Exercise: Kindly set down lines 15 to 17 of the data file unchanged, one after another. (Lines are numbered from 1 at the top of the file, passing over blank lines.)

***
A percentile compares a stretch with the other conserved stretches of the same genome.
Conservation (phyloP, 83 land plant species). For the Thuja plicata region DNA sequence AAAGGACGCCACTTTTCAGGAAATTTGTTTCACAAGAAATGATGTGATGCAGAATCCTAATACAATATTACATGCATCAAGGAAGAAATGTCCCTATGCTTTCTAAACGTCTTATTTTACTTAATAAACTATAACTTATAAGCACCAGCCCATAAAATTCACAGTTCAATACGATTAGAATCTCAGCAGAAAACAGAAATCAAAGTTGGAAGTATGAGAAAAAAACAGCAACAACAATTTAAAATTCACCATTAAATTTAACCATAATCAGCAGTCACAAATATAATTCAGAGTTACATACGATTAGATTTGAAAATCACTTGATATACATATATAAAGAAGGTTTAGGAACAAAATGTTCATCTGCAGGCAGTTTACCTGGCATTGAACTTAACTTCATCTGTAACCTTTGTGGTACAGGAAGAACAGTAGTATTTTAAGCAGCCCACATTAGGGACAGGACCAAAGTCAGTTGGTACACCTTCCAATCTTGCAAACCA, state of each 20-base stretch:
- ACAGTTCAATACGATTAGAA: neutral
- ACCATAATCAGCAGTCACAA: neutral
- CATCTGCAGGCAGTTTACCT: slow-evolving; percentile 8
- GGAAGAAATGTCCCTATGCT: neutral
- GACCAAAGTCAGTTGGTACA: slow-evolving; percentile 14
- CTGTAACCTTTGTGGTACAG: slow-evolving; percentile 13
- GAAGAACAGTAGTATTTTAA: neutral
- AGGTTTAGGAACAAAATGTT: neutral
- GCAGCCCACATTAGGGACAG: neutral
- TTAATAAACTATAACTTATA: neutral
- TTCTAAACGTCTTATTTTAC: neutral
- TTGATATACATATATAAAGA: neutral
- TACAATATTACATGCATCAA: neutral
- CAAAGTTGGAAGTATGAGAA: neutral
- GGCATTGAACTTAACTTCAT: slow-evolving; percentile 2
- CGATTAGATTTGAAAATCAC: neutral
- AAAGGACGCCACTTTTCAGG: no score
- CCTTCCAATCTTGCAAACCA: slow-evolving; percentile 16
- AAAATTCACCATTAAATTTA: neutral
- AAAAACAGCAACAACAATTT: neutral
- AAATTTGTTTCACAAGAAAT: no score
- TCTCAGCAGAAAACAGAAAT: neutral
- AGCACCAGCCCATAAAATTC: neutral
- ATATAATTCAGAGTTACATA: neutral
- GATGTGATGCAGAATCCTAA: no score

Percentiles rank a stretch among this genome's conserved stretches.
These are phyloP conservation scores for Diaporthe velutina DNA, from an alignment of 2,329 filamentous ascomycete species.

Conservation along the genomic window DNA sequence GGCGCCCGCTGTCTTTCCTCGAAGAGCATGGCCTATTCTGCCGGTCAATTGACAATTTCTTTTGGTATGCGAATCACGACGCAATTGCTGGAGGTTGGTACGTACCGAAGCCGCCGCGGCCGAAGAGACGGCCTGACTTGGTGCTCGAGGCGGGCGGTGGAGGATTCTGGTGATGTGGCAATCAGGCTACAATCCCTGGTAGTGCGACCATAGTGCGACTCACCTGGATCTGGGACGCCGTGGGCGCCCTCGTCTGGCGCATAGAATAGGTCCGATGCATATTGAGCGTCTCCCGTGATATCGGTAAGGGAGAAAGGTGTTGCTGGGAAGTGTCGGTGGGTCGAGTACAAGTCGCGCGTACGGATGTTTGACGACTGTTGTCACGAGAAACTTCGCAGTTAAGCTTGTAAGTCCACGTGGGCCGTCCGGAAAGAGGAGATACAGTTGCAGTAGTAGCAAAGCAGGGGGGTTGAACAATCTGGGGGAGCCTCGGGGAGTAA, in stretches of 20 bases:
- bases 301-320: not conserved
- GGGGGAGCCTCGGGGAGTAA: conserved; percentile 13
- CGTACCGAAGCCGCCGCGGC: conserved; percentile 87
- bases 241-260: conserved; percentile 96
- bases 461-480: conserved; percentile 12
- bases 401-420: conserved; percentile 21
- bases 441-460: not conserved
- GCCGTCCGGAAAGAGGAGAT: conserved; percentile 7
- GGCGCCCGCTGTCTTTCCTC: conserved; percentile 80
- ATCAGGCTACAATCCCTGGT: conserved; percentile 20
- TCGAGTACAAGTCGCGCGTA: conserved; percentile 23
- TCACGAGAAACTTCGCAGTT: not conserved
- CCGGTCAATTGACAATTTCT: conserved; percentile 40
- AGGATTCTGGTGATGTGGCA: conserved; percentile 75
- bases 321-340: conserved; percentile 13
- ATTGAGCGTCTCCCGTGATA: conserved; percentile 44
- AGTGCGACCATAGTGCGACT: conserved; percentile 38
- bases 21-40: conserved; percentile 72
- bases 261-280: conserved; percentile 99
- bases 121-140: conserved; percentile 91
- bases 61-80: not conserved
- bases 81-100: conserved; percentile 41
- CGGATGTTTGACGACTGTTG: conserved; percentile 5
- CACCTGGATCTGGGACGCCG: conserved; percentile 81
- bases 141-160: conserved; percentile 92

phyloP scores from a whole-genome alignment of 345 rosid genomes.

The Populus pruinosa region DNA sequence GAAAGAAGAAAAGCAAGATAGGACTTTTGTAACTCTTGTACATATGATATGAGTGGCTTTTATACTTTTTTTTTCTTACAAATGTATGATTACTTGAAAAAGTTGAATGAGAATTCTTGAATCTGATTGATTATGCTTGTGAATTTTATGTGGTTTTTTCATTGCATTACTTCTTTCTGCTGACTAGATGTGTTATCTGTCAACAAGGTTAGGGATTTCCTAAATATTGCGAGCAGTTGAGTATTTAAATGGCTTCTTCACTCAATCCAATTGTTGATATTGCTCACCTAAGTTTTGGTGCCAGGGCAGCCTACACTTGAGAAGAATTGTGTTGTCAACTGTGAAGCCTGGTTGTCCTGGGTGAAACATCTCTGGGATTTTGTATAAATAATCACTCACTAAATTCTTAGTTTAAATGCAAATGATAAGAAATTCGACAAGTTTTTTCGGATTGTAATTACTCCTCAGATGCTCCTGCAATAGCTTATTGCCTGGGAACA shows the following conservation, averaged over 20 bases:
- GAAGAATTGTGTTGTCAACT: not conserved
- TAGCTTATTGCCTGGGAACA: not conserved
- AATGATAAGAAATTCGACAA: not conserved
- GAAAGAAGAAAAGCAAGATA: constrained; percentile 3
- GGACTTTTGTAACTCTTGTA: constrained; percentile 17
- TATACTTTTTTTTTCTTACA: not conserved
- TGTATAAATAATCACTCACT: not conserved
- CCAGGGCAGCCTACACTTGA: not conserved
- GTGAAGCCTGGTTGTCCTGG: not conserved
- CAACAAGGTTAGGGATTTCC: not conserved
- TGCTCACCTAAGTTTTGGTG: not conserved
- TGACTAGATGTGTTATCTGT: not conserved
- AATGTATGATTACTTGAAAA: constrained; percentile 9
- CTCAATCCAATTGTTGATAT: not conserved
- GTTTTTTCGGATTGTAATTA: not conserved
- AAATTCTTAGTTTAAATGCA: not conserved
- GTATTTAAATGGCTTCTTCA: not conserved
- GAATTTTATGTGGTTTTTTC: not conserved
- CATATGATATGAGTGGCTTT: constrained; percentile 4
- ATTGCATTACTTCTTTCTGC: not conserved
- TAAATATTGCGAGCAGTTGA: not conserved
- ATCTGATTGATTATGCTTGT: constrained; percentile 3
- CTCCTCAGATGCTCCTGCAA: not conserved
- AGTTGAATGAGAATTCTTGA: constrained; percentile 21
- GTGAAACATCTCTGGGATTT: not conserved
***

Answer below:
- TACAATATTACATGCATCAA: neutral
- CAAAGTTGGAAGTATGAGAA: neutral
- GGCATTGAACTTAACTTCAT: slow-evolving; percentile 2